How to Stop Getting Other People's Mail (2023 Guide)

Learn how to work with your Post Office to stop getting mail from previous residents at your current address.

While your parents may have taught you how to do your laundry and make toast, there’s one life lesson that was overlooked: What to do with mail from a previous tenant or resident. Whether you’ve moved into a new home, condo, or apartment, the problem is universal. You almost always end up with piles of other people’s mail. 

This is especially irritating when you get home at the end of the day and open up the mailbox, expecting a big birthday check or tax document. Nope! Instead, you receive yet another credit card offer for Bob Nobody who owned your house five years ago.

Not only are you let down, you’re now also saddled with Bob’s credit card offer and a growing pile of other Bob letters spilling out of your recycling. You wish you could just call Bob and tell him to change his address, but you don’t have his contact info. You don’t even know if he’s still in the state! 

Not to worry. By the time you’re done with this guide, you’ll have a fool-proof plan on how to stop getting Bob’s mail—and perhaps even a few more mail convenience secrets! Let’s dive in.

How to Stop Getting Other People’s Mail (2023 Guide)

Why do I receive other people's mail?

The answer is actually quite simple: because your address is on the envelope. According to the USPS, “Without a specific reason to the contrary, mail sent to an address will be delivered.” (1) In other words, it doesn’t matter whose name is on the envelope. If you live at 123 Main Street, you’re getting all mail addressed to 123 Main Street—even if it’s addressed to the President.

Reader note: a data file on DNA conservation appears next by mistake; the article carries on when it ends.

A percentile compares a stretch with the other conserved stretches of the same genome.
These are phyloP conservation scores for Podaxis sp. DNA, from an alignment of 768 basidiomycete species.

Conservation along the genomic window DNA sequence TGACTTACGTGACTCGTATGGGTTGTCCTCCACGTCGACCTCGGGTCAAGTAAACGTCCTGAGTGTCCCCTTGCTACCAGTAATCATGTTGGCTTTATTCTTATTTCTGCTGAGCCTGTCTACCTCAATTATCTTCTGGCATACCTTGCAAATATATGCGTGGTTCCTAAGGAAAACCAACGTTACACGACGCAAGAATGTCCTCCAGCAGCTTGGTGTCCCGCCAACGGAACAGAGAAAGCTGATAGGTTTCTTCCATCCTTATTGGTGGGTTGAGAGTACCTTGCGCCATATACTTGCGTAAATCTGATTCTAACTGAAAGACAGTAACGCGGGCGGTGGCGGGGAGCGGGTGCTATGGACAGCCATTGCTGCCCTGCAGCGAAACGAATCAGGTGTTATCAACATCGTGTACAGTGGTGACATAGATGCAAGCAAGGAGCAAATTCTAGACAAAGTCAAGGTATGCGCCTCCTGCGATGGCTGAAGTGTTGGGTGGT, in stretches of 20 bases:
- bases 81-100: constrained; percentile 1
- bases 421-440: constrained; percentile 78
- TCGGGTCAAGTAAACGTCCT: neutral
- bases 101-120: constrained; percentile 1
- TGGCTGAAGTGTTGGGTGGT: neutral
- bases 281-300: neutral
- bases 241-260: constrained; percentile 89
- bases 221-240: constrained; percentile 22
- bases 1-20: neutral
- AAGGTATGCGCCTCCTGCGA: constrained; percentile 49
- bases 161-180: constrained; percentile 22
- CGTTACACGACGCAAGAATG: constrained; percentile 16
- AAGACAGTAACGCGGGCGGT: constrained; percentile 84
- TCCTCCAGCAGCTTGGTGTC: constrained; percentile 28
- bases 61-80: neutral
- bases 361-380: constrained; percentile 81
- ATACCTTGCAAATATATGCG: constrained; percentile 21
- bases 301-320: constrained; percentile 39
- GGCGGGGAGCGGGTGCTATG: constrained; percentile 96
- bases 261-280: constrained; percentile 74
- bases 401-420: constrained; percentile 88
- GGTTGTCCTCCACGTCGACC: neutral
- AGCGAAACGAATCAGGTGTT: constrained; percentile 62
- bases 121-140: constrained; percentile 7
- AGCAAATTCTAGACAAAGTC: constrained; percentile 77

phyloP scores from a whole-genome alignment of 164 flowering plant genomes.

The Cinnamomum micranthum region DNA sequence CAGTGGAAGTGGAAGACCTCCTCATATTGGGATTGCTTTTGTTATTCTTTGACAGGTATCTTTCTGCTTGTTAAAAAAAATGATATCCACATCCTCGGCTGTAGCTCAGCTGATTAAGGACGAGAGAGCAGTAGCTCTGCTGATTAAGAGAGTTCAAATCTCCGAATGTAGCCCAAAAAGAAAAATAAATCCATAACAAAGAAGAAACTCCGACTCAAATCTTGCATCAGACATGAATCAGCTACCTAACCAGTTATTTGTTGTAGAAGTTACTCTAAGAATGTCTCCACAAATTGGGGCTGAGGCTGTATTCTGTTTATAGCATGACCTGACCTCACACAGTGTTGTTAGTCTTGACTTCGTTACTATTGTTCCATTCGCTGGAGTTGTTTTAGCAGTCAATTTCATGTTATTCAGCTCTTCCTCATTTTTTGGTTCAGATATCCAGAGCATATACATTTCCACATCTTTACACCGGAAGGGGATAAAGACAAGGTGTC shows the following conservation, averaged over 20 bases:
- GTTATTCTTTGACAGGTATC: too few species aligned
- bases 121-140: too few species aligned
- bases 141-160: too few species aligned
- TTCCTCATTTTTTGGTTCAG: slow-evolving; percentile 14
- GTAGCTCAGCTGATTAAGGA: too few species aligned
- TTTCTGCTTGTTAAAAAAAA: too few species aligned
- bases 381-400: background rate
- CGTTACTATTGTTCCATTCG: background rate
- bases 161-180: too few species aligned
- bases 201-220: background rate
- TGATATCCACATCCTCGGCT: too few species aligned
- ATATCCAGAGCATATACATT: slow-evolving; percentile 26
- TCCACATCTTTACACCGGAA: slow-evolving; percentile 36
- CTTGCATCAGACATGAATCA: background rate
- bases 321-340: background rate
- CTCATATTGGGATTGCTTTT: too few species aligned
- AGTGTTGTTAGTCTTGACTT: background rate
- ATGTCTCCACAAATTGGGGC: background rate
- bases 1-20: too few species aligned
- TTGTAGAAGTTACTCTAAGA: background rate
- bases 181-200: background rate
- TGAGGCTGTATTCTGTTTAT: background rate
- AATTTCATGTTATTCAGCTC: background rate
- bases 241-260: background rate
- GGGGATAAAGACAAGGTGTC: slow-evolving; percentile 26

Usually, the strange names on your mail belong to previous tenants of your house or apartment who didn’t complete the process of updating their address. It’s always possible that mail simply got misaddressed, but in those situations, it’s often someone else nearby—especially if you live in an apartment building with similar unit numbers. 

The important thing to remember is that you’ll rarely receive someone else’s mail on purpose. If a previous resident forgot to update their address, it’s annoying—but rarely malicious. That said, a mailbox overflowing with letters, bills, and advertisements for someone you’ve never met can be a hassle. Luckily, there are multiple ways to stop the invasion.

How do I stop getting mail for previous residents?

To stop getting mail for previous residents, you’ll need a multi-pronged approach. Fully fixing your mail problem might take more than one of these methods, but if you’re just getting started, here are a few ways you can keep your mailbox reserved only for your mail. 

1) Talk to the Post Office

Sometimes, you just have to go straight to the source. The most effective way to stop receiving mail for previous residents or strangers is to talk to your local Post Office. Most of the time, you’ll be able to quickly resolve any issues by listing your household members as the only people who should receive mail at your address. If your nearest Post Office isn’t actually nearby, you can also write a letter!